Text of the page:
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Jonathan Belisle (M, 44)
Montreal, CA
Immortal since Oct 14, 2010
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    Reframing the Good: The power of the circle
    I just finished reading a FABULOUS Book. William Isaacs who wrote Dialogue: The art of thinking together as managed to resume most problems blocking the emergence of Rich and Relevant Dialog in our societies.

    William Isaacs also touches the state of Dialogues emerging on the Web and discover that that are too much noise, Comment-Based Conversations, Debate-Driven Discussion that do not lead to possibilities but rather to conclusions. Mr. Isaacs also show that there is a great unbalance between protection of ideas versus the investigation of ideas. Several Dialogs Tools are presented to go beyond discussions 2.0, empty conversations, Users Opinion-Driven Networks and the Flavor of the Week style news.

    « In his book The Gift, Lewis Hyde tells the story of early interaction between the Native Americans and the Pilgrims. The Indians brought a fine peace pipe to this first meeting and gave it to the British visitors. They were thrilled, and immediatly began to think of sending the pipe back to sit in the British Museum. The early settlers were surprised to find then that when the Indians came for another visit, an expression of goodwill would be for the British to bring out the peace pipe, smoke it with them, and give it back.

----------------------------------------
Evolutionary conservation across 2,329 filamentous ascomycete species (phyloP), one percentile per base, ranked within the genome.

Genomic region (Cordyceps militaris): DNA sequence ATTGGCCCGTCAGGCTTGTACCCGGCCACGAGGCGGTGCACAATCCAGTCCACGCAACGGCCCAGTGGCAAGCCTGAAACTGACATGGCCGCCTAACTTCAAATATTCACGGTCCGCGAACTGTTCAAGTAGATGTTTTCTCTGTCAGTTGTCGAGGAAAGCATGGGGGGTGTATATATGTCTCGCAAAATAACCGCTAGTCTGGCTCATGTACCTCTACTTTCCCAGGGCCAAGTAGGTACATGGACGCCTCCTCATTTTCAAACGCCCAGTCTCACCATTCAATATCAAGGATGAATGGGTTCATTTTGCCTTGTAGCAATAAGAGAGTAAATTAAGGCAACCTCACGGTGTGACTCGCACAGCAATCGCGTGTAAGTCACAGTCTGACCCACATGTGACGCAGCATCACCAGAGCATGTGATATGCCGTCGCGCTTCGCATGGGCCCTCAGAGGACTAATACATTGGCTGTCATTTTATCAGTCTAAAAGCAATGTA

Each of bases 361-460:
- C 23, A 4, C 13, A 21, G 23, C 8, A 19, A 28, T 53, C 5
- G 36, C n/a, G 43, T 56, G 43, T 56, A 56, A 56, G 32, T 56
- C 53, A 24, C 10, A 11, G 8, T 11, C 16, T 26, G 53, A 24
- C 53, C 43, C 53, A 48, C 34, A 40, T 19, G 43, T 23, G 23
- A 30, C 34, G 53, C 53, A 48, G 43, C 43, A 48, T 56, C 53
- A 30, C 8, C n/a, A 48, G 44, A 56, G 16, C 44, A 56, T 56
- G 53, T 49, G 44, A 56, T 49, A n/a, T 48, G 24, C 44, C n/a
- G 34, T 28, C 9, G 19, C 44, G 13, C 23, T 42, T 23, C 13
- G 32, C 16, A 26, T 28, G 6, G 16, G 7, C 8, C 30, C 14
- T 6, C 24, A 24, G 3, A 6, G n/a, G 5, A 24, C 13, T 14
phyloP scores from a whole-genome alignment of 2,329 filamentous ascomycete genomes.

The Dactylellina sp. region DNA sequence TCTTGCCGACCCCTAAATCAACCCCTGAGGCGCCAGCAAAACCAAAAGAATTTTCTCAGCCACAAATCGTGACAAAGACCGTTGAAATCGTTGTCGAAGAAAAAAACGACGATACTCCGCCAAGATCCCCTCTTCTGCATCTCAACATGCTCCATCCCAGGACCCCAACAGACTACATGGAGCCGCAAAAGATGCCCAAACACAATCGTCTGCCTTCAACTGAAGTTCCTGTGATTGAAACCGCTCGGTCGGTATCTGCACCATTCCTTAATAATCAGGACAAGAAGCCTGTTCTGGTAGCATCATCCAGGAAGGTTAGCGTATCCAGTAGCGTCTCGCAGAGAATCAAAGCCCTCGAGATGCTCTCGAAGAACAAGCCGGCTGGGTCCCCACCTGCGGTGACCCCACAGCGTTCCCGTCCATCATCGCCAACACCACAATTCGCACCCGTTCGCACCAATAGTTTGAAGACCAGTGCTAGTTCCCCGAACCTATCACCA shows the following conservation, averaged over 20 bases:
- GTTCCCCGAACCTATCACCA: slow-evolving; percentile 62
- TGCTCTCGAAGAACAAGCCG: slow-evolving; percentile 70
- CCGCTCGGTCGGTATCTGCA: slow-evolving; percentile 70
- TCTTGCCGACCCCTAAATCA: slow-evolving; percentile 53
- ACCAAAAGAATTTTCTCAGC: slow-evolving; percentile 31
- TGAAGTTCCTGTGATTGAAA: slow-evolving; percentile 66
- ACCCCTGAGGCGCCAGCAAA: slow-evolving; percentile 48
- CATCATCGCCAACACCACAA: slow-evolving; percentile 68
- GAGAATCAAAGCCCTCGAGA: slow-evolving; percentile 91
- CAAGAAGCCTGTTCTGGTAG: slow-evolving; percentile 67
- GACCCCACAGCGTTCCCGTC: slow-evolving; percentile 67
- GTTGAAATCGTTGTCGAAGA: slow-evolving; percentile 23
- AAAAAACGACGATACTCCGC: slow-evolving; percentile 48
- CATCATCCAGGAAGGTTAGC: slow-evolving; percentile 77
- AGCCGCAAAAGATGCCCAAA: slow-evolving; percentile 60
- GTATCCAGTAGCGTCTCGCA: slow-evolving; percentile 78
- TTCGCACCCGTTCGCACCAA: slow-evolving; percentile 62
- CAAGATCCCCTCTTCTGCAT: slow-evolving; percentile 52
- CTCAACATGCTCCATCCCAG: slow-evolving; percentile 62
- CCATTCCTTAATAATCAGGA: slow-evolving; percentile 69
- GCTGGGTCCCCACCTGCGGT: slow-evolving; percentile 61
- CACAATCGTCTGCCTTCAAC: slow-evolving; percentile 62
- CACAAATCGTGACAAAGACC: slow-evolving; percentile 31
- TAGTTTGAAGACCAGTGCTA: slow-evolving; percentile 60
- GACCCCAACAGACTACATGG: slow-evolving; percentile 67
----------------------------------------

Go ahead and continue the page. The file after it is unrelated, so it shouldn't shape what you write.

The phrase ” Indian Giver” comes from this early misunderstanding. For a while the settlers were thinking that a gift, once given, is possessed, the indians followed another model: that the ” gift must move”.

    There are, in this story, two different understandings of property, but also two different visions of collective association and ethics, and the power that comes from them. There are, in other words, two conceptions of the Good. One gave rise to the capitalist market economy. Goods are for possession, for keeping. The other, prevalent in most tribal and indigenous societies, sees most (but not all) possessions as part of a common flow. The proper means of association together is through the giving of gifts.

    The gift exchange is central to most creative communities. Scientific communities require a spirit of free exchange of ideas for the community as a whole to flourish. When one person seeks to possess things, the spirit is spoiled.

    Dialogue is properly a gift relationship as well. When we speak together in a dialogue, we are speaking in a way that seeks to contribute one to the other. A conversation where the people are essentially trying to extract something form others moves aways from dialogue.

    In this sense, the gift dimension redfines the way power moves in a dialogue as well. Dialogue is a discipline for developing shared meaning among disparate groups of people. But I believe that at its core, dialogue accomplishes something else: It can produce a deep shift in our understanding of the nature of power. – William Isaacs »

    Thu, Oct 14, 2010  Permanent link
    Categories: Dialogue
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